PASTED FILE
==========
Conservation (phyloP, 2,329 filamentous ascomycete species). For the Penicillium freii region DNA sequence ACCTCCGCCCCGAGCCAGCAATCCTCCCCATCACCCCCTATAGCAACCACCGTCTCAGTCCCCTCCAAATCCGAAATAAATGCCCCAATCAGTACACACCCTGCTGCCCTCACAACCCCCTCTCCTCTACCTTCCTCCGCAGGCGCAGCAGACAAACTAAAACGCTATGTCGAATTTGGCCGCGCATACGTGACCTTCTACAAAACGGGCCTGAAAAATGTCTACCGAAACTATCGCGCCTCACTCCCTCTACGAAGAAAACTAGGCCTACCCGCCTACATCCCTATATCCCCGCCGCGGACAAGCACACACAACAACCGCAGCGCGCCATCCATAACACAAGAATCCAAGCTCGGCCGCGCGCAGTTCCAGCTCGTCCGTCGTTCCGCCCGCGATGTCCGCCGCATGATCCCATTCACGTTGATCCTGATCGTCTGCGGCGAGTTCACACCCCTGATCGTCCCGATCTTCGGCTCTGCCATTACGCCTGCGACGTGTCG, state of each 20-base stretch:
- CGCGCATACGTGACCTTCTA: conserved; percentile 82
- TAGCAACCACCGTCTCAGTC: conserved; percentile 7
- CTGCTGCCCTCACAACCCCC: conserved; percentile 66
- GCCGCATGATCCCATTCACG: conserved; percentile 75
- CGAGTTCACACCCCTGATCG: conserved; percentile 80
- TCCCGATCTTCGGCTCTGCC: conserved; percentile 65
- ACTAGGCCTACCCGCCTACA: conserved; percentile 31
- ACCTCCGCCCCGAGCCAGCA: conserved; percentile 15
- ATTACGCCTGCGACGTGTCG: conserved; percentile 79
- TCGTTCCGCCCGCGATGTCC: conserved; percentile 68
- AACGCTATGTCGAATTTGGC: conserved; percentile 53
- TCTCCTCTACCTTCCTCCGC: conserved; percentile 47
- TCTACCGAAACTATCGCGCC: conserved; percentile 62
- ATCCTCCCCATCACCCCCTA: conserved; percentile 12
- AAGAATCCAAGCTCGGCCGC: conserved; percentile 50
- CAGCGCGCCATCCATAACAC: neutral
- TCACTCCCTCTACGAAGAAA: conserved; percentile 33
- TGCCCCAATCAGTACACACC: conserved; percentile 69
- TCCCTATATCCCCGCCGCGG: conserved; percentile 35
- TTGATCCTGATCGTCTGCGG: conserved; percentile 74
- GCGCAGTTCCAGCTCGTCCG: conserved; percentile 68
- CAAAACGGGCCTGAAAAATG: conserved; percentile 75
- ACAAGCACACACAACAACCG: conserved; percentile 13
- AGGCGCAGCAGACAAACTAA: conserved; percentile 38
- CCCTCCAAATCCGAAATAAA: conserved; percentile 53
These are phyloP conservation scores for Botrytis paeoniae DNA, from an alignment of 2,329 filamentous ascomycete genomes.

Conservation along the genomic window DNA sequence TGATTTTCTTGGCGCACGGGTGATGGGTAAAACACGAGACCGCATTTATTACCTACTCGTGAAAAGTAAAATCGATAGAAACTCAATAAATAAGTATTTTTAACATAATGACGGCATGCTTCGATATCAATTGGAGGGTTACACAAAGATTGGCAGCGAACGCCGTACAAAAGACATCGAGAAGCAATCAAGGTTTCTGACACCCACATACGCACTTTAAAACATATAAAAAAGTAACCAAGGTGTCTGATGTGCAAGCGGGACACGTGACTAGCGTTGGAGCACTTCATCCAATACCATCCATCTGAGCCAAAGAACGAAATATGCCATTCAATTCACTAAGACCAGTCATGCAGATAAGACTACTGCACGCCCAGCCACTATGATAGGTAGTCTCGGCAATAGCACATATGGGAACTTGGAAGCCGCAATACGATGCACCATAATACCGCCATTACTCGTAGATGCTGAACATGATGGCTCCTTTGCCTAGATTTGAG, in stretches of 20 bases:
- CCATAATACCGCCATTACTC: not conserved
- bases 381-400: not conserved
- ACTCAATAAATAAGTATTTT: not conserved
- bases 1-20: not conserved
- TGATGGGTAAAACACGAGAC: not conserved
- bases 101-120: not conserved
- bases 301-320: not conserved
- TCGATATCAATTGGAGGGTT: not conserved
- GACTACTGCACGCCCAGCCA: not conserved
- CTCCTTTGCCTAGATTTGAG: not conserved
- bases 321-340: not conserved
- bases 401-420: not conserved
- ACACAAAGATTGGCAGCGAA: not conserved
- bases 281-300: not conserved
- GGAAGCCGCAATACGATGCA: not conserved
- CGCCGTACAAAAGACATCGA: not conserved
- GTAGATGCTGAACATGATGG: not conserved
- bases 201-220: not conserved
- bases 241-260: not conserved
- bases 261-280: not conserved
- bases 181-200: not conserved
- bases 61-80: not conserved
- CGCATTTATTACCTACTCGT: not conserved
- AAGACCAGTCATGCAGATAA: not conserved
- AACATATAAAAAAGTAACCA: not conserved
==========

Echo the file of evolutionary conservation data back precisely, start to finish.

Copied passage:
Conservation (phyloP, 2,329 filamentous ascomycete species). For the Penicillium freii region DNA sequence ACCTCCGCCCCGAGCCAGCAATCCTCCCCATCACCCCCTATAGCAACCACCGTCTCAGTCCCCTCCAAATCCGAAATAAATGCCCCAATCAGTACACACCCTGCTGCCCTCACAACCCCCTCTCCTCTACCTTCCTCCGCAGGCGCAGCAGACAAACTAAAACGCTATGTCGAATTTGGCCGCGCATACGTGACCTTCTACAAAACGGGCCTGAAAAATGTCTACCGAAACTATCGCGCCTCACTCCCTCTACGAAGAAAACTAGGCCTACCCGCCTACATCCCTATATCCCCGCCGCGGACAAGCACACACAACAACCGCAGCGCGCCATCCATAACACAAGAATCCAAGCTCGGCCGCGCGCAGTTCCAGCTCGTCCGTCGTTCCGCCCGCGATGTCCGCCGCATGATCCCATTCACGTTGATCCTGATCGTCTGCGGCGAGTTCACACCCCTGATCGTCCCGATCTTCGGCTCTGCCATTACGCCTGCGACGTGTCG, state of each 20-base stretch:
- CGCGCATACGTGACCTTCTA: conserved; percentile 82
- TAGCAACCACCGTCTCAGTC: conserved; percentile 7
- CTGCTGCCCTCACAACCCCC: conserved; percentile 66
- GCCGCATGATCCCATTCACG: conserved; percentile 75
- CGAGTTCACACCCCTGATCG: conserved; percentile 80
- TCCCGATCTTCGGCTCTGCC: conserved; percentile 65
- ACTAGGCCTACCCGCCTACA: conserved; percentile 31
- ACCTCCGCCCCGAGCCAGCA: conserved; percentile 15
- ATTACGCCTGCGACGTGTCG: conserved; percentile 79
- TCGTTCCGCCCGCGATGTCC: conserved; percentile 68
- AACGCTATGTCGAATTTGGC: conserved; percentile 53
- TCTCCTCTACCTTCCTCCGC: conserved; percentile 47
- TCTACCGAAACTATCGCGCC: conserved; percentile 62
- ATCCTCCCCATCACCCCCTA: conserved; percentile 12
- AAGAATCCAAGCTCGGCCGC: conserved; percentile 50
- CAGCGCGCCATCCATAACAC: neutral
- TCACTCCCTCTACGAAGAAA: conserved; percentile 33
- TGCCCCAATCAGTACACACC: conserved; percentile 69
- TCCCTATATCCCCGCCGCGG: conserved; percentile 35
- TTGATCCTGATCGTCTGCGG: conserved; percentile 74
- GCGCAGTTCCAGCTCGTCCG: conserved; percentile 68
- CAAAACGGGCCTGAAAAATG: conserved; percentile 75
- ACAAGCACACACAACAACCG: conserved; percentile 13
- AGGCGCAGCAGACAAACTAA: conserved; percentile 38
- CCCTCCAAATCCGAAATAAA: conserved; percentile 53
These are phyloP conservation scores for Botrytis paeoniae DNA, from an alignment of 2,329 filamentous ascomycete genomes.

Conservation along the genomic window DNA sequence TGATTTTCTTGGCGCACGGGTGATGGGTAAAACACGAGACCGCATTTATTACCTACTCGTGAAAAGTAAAATCGATAGAAACTCAATAAATAAGTATTTTTAACATAATGACGGCATGCTTCGATATCAATTGGAGGGTTACACAAAGATTGGCAGCGAACGCCGTACAAAAGACATCGAGAAGCAATCAAGGTTTCTGACACCCACATACGCACTTTAAAACATATAAAAAAGTAACCAAGGTGTCTGATGTGCAAGCGGGACACGTGACTAGCGTTGGAGCACTTCATCCAATACCATCCATCTGAGCCAAAGAACGAAATATGCCATTCAATTCACTAAGACCAGTCATGCAGATAAGACTACTGCACGCCCAGCCACTATGATAGGTAGTCTCGGCAATAGCACATATGGGAACTTGGAAGCCGCAATACGATGCACCATAATACCGCCATTACTCGTAGATGCTGAACATGATGGCTCCTTTGCCTAGATTTGAG, in stretches of 20 bases:
- CCATAATACCGCCATTACTC: not conserved
- bases 381-400: not conserved
- ACTCAATAAATAAGTATTTT: not conserved
- bases 1-20: not conserved
- TGATGGGTAAAACACGAGAC: not conserved
- bases 101-120: not conserved
- bases 301-320: not conserved
- TCGATATCAATTGGAGGGTT: not conserved
- GACTACTGCACGCCCAGCCA: not conserved
- CTCCTTTGCCTAGATTTGAG: not conserved
- bases 321-340: not conserved
- bases 401-420: not conserved
- ACACAAAGATTGGCAGCGAA: not conserved
- bases 281-300: not conserved
- GGAAGCCGCAATACGATGCA: not conserved
- CGCCGTACAAAAGACATCGA: not conserved
- GTAGATGCTGAACATGATGG: not conserved
- bases 201-220: not conserved
- bases 241-260: not conserved
- bases 261-280: not conserved
- bases 181-200: not conserved
- bases 61-80: not conserved
- CGCATTTATTACCTACTCGT: not conserved
- AAGACCAGTCATGCAGATAA: not conserved
- AACATATAAAAAAGTAACCA: not conserved